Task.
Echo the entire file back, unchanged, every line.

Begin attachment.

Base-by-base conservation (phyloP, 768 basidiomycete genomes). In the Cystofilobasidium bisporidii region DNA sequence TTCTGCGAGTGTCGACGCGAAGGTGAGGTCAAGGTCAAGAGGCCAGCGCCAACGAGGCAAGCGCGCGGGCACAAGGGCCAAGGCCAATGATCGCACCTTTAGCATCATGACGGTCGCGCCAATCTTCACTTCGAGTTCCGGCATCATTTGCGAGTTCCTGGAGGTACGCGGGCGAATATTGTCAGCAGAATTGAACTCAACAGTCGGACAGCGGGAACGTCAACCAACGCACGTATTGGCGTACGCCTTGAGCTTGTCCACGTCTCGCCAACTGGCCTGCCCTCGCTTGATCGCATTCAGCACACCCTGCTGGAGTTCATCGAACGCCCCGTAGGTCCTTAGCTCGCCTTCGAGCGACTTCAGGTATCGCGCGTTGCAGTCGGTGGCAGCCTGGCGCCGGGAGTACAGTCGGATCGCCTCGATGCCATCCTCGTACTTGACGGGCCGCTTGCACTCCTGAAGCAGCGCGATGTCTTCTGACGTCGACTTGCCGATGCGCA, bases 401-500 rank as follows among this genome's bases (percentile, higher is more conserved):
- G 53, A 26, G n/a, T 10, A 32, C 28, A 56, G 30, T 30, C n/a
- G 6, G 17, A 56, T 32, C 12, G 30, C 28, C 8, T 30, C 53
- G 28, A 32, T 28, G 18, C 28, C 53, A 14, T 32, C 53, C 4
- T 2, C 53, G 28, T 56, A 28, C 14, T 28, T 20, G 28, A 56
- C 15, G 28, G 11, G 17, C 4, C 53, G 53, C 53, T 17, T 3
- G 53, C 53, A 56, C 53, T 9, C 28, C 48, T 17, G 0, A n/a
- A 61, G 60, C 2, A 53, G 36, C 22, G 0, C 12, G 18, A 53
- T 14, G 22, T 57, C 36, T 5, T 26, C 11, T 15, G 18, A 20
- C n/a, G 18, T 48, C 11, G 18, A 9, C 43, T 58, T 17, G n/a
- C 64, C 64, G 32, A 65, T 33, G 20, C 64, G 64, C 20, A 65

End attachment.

Base-by-base conservation (phyloP, 768 basidiomycete genomes). In the Cystofilobasidium bisporidii region DNA sequence TTCTGCGAGTGTCGACGCGAAGGTGAGGTCAAGGTCAAGAGGCCAGCGCCAACGAGGCAAGCGCGCGGGCACAAGGGCCAAGGCCAATGATCGCACCTTTAGCATCATGACGGTCGCGCCAATCTTCACTTCGAGTTCCGGCATCATTTGCGAGTTCCTGGAGGTACGCGGGCGAATATTGTCAGCAGAATTGAACTCAACAGTCGGACAGCGGGAACGTCAACCAACGCACGTATTGGCGTACGCCTTGAGCTTGTCCACGTCTCGCCAACTGGCCTGCCCTCGCTTGATCGCATTCAGCACACCCTGCTGGAGTTCATCGAACGCCCCGTAGGTCCTTAGCTCGCCTTCGAGCGACTTCAGGTATCGCGCGTTGCAGTCGGTGGCAGCCTGGCGCCGGGAGTACAGTCGGATCGCCTCGATGCCATCCTCGTACTTGACGGGCCGCTTGCACTCCTGAAGCAGCGCGATGTCTTCTGACGTCGACTTGCCGATGCGCA, bases 401-500 rank as follows among this genome's bases (percentile, higher is more conserved):
- G 53, A 26, G n/a, T 10, A 32, C 28, A 56, G 30, T 30, C n/a
- G 6, G 17, A 56, T 32, C 12, G 30, C 28, C 8, T 30, C 53
- G 28, A 32, T 28, G 18, C 28, C 53, A 14, T 32, C 53, C 4
- T 2, C 53, G 28, T 56, A 28, C 14, T 28, T 20, G 28, A 56
- C 15, G 28, G 11, G 17, C 4, C 53, G 53, C 53, T 17, T 3
- G 53, C 53, A 56, C 53, T 9, C 28, C 48, T 17, G 0, A n/a
- A 61, G 60, C 2, A 53, G 36, C 22, G 0, C 12, G 18, A 53
- T 14, G 22, T 57, C 36, T 5, T 26, C 11, T 15, G 18, A 20
- C n/a, G 18, T 48, C 11, G 18, A 9, C 43, T 58, T 17, G n/a
- C 64, C 64, G 32, A 65, T 33, G 20, C 64, G 64, C 20, A 65